• Watertown Tree News Archive

Congratulations to this year's student winners of Trees For Watertown's Big Tree Contest!  

November 2017:  Big healthy city shade trees are good for human health, good for the environment, and good for community well-being.  TFW's Big Tree Contest gives Watertown students in Grades K through 8 an opportunity to win a prize for reporting the biggest Watertown tree they can find, with a focus on six specific tree species each year.  The biggest entry reported for each species wins a gift certificate to Belmont Book Store. 

Lily Finton with linden

Lily Finton with the winning 65" diameter Linden at 24 Garfield Street

Congratulations to the following four students for reporting the most impressive specimens of four contest species this year:  Cameron Burke from Cuniff School found a 63" diameter maple tree at 17 Nyack Street, Lily Finton from Hosmer School found a 65" diameter linden tree at 24 Garfield Street, Liiana Ng from the 3rd grade at Hosmer School found a 58" diameter oak tree on the Hosmer playground, and Ryland Schrader from Hosmer School found a 54" diameter sycamore on Casey Playground.

Three more students won Honorable Mentions for finding impressive trees that were not on this year's contest list but are nevertheless worth noting.  Nairi Davidian from the Lowell School found a 49" diameter willow tree at 239 Edenfield Avenue; Caleb Kaufman from the Cuniff School found a 34" diameter spruce tree in Ridgelawn Cemetery, and Annabel Sasser from the Atrium School found a giant beech measuring 79" in diameter at 249 Common Street.  Annabel also found a huge rare pignut hickory tree at 183 Common Street.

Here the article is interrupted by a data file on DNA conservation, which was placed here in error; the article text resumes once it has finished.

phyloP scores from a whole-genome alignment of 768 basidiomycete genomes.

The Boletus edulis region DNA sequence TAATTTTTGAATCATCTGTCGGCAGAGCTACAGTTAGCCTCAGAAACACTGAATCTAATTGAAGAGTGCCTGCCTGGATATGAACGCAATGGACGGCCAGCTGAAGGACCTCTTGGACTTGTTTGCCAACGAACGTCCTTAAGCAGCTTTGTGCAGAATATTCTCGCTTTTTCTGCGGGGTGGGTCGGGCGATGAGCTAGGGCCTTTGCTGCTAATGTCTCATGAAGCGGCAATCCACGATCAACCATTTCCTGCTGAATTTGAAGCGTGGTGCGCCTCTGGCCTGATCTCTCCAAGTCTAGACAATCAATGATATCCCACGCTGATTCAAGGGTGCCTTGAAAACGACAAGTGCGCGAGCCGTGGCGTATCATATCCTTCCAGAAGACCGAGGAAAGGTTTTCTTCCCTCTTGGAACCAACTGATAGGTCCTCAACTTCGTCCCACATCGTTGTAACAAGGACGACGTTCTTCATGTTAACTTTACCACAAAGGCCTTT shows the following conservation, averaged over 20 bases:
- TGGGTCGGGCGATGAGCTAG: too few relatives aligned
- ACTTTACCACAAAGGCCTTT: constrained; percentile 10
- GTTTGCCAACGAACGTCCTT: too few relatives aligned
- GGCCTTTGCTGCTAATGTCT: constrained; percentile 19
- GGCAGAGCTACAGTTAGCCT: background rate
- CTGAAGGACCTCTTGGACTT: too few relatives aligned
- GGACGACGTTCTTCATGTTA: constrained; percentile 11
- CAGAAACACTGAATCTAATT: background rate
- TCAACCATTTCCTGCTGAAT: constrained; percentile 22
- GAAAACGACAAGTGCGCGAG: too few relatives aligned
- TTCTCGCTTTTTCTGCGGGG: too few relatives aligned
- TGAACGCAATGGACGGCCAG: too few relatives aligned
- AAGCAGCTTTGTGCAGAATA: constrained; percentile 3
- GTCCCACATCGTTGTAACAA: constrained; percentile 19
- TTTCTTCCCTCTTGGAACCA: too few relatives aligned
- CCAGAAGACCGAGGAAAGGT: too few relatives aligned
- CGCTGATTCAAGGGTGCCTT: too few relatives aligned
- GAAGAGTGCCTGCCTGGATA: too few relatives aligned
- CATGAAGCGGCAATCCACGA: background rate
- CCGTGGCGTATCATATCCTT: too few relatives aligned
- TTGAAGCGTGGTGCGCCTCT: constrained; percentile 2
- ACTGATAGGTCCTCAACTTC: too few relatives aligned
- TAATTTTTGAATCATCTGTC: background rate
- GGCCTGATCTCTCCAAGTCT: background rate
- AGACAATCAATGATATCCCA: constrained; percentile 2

Next year the Big Tree Contest will be back.   Tell your kids to get ready for next year's contest by keeping an eye out for big beautiful trees in Watertown! 

Trees for Watertown is a non-profit volunteer citizen group dedicated to caring for our community and environment by making sure Watertown neighborhoods are beautified and protected by healthy shade trees, now and long into the future.

TFW's inaugural 2017 Teen Tree Stewardship Summer Program

August 2017:  Watertown's Teen Tree Stewards put together a downloadable Tree Identification Guide to 11 common Watertown shade trees, with interesting facts about each species.  Click to see the color booklet!

Read this excellent August 2 Watertown News article by Charlie Breitrose about our Teen Tree Stewardship Program.

And here's another excellent article about TTSP:  August 11 in the Boston Sunday Globe, by Sophia Eppolito.

July 2017:  With grant support from the Watertown Community Foundation and Trees for Watertown, a team of six local teens are learning how trees grow and how to care for trees, are discovering the many vital benefits city trees provide, and are exploring ways to help Watertown's trees and to share what they learn with the Watertown community.
For program info contact David Meshoulam:  david.meshoulam@gmail.com

Teen Tree Stewardship Program 2017

Above:  the Team with Program Coordinator David Meshoulam (4th from left) and Nature Conservancy Presenter Rachel Holmes (holding the Team Tshirt) at the Healthy Trees, Healthy Cities training conducted by Ms. Holmes on July 13.